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1910 New Catholic Dictionary
(Hebrew: rab, lord, teacher)
In the Old Testament, the epithet rab denoted any eminent title of office, even the general of an army (Jeremiah 39). In the New Testament rabbi is the honorable title by which disciples addressed their Master. Thus Christ was usually addressed by His disciples and by the people. The epithet well expresses the character of the Redeemer; and therefore He calls Himself rab (Matthew 23). Nicodemus is also given this title by Christ (John 3). The Jewisk Scribes and Pharisees eagerly sought the honor of this appellation. Jesus admonishes His disciples against this vainglory (Matthew 23). In the Mishnan period the Jewish scholars were generally distinguished by the title rabbi. All the modern Jewish clergy are called rabbi.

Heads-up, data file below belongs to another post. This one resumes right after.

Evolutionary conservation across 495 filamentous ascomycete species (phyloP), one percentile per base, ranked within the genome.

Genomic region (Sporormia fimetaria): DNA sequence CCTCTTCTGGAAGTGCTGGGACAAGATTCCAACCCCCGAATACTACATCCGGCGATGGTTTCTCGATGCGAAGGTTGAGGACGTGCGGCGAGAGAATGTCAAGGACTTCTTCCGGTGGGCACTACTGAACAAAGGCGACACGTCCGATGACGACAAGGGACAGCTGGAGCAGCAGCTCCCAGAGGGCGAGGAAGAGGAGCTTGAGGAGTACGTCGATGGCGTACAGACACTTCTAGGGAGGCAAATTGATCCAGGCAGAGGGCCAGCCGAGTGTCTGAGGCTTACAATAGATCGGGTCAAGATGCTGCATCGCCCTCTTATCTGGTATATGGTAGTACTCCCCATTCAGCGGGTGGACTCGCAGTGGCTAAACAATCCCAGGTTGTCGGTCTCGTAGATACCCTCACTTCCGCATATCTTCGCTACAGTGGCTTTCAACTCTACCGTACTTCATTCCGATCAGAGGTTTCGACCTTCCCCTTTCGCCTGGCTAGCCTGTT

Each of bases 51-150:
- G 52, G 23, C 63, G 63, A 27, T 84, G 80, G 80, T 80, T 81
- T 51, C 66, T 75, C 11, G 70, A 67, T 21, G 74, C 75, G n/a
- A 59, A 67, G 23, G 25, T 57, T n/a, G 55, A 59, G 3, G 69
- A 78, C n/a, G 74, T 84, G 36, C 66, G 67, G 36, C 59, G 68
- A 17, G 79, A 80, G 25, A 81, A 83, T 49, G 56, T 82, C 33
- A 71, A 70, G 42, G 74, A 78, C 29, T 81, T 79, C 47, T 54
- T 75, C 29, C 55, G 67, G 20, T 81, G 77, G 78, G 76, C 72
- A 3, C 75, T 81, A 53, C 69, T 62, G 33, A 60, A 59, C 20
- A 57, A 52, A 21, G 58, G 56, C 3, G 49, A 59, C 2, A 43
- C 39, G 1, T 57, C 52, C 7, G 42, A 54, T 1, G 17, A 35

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Entry for 'Rabbi'. 1910 New Catholic Dictionary. https://www.studylight.org/dictionaries/eng/ncd/r/rabbi.html. 1910.
the Week of Proper 9 / Ordinary 14